Conflict happens! I think I mentioned that earlier. It still does.
Take the the circumcision-uncircumcision debate in the early church. The record of this debate is found in Acts 15.
Peter has taken the good news right into a Gentile’s house in chapter 10. He’s explained himself to the church in chapter 11. Paul and Barnabas have preached the same good news on Cyprus, in Pisidian Antioch, Iconium, Lystra and Derbe. They return to their home church in Antioch with awesome stories of God’s work among the non-Jews.
Then some n’er do wells come and spoil the party. “Unless you are circumcised,” they shout, “you cannot be saved.”
Their words brought them into sharp dispute with Paul and Barnabas. So the missionary duo and some others from the church were appointed to go to Jerusalem and confer with the apostles and elders in the church there.
When they arrived in Jerusalem, they were welcomed by the church. Paul and Barnabas reported everything God had done through them. Then some believers of the party of the Pharisees spoke up. “The Gentiles must be circumcised,” they insisted. [They must be] required to obey the law of Moses.” (v. 5)
So the apostles and elders met to consider this issue. Peter spoke. Paul and Barnabas spoke. The three of them showed through story after story that God had chosen the Gentiles while uncircumcised. If God had seen no need for the ritual, who were they to require it? They rested their case.
Then James spoke. “It is my judgment,” he said, “that we should not make it difficult for the Gentiles who are turning to God. Instead we should write to them telling them to abstain from food polluted by idols, from sexual immorality, from the meat of strangled animals and from blood.” (v. 19-20)
And that’s what the church did. They wrote a letter to the Gentile believers. When the church read the gracious words, they were encouraged. The fight was over. Peace reigned.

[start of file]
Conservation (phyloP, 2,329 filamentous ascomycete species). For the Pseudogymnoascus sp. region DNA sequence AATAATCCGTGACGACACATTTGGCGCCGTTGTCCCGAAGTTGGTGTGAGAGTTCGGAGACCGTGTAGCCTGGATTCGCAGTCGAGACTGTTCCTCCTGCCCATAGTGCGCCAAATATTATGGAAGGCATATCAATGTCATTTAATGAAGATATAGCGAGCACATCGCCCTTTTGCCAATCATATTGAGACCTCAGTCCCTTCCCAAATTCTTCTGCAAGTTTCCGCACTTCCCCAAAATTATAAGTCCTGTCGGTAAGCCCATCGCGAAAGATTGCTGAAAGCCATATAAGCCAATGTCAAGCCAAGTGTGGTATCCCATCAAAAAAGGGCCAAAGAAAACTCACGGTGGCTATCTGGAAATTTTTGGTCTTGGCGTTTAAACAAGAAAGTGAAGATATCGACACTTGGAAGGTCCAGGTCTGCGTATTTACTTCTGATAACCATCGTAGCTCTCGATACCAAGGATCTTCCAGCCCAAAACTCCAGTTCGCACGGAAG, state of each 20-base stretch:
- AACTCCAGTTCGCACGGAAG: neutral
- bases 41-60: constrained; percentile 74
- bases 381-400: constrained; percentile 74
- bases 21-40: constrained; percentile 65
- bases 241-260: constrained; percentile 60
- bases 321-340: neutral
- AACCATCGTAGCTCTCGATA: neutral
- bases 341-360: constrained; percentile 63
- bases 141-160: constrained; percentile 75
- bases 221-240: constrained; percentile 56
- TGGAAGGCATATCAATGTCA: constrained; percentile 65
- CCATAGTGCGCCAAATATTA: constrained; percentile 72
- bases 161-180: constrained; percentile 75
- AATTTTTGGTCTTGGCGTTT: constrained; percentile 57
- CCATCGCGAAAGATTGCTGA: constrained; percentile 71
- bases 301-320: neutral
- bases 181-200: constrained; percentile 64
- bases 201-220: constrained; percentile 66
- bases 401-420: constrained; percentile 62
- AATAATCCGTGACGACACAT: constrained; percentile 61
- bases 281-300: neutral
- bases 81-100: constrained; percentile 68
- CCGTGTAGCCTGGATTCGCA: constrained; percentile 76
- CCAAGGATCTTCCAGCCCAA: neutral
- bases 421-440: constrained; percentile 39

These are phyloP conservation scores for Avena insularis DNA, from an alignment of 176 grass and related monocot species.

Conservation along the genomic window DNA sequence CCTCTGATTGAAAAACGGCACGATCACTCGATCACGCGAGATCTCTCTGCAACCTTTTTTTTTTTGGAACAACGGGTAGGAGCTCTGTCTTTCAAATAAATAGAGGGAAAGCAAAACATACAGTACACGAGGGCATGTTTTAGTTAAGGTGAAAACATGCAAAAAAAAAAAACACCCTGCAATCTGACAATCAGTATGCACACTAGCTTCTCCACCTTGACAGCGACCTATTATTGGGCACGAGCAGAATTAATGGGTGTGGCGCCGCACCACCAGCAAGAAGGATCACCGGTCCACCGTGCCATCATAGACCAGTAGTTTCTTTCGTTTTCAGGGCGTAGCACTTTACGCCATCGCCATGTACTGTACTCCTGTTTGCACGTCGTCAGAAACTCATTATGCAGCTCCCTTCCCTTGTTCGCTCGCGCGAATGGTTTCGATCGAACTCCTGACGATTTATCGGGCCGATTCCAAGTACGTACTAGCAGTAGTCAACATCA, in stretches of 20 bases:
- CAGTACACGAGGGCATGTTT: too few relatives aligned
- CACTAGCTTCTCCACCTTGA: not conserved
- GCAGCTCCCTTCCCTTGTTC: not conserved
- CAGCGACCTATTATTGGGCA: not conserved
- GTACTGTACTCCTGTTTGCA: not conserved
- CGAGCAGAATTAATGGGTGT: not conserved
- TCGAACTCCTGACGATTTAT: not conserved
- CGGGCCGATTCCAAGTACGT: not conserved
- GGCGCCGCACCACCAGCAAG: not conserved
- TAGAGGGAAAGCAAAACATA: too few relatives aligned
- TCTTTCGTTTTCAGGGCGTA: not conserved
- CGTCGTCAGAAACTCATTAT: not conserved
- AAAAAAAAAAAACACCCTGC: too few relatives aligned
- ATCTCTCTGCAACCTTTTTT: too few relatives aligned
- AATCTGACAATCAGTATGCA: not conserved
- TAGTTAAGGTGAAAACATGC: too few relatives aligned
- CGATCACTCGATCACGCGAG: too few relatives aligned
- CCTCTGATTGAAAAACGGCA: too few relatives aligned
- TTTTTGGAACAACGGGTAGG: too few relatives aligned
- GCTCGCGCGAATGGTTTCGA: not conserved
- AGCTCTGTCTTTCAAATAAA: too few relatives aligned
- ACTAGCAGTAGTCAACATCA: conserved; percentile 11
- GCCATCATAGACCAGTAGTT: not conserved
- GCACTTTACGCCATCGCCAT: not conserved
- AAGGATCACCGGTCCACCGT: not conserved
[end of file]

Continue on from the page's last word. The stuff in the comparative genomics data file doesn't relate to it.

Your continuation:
Let’s talk about that letter for a moment. In it is, in my opinion, one of the greatest statements in the whole New Testament. This phrase shows us the way to resolving disagreements, at least among brothers and sisters in Christ. The phrase is smack dab in the middle of the elders’ letter in verse 28.
Here’s what they wrote: “It seemed good to the Holy Spirit and to us not to burden you with anything beyond the following requirements…” (v. 28)
“It seemed good to the Holy Spirit and to us…”
When we’re in the midst of conflict, great or small, God is with us. He is there to guide us toward reconciliation. That’s what he desires. If we will go to him, he will show us the way out.
The leaders in Jerusalem First Church knew that. They talked together, but listened to more than just the voices of men. They listened to the voice of God behind what Peter and Paul and Barnabas said. That’s how they came to agreement so quickly. It’s why their solution was so readily welcomed by the church.
When our church meets together, whether it’s on a Sunday morning for worship or on a weeknight for a committee meeting or after evening worship for a business meeting, we pray before we do anything. We bring God into our conversations that way. We bring him into our worship times. We include him in our business.
Jesus is called the Prince of Peace in the Scriptures. That’s not just a made up name. That’s who he is. He is the ultimate peacemaker. As such, he is able to do amazing things when his children make him a part of every interaction they have with each other.
Let’s read some Jesus’ words about dealing with conflict.
“If your brother sins against you, go and show him his fault, just between the two of you. If he listens to you, you have won your brother over. But if he will not listen, take one or two others along, so that ‘every matter may be established by the testimony of two or three witnesses.’ If he refuses to listen to them, tell it to the church; and if he refuses to listen even to the church, treat him as you would a pagan or a tax collector.
“I tell you the truth, whatever you bind on earth will be bound in heaven, and whatever you loose on earth will be loosed in heaven. Again, I tell you that if two of you on earth agree about anything you ask for, it will be done for you by my Father in heaven.
“For where two or three come together in my name, there am I with them.” (Matthew 18:15-20, NIV)
I think it’s a big deal, don’t you, that Jesus himself is involved in our conflicts? From the very beginning when we go to our brother privately to the very end when the church gets involved, Jesus is there, working in each believer’s heart to bring peace.
“…where two or three come together in my name, there am I with them,” is his promise for those in difficulty. So when you find yourself at odds with a brother, pray. Pray and talk with him. Bring the Holy Spirit into your problem and see what miracle he performs.
When all is said and done and peace has returned, you may find yourself saying, along with the brother you love, “It seemed good to the Holy Spirit and to us to…” God will fill in the blank with something you could not have imagined when the argument broke out.
May the peace of God reign in your hearts today. (Can't wait to share more on this topic with you next week.
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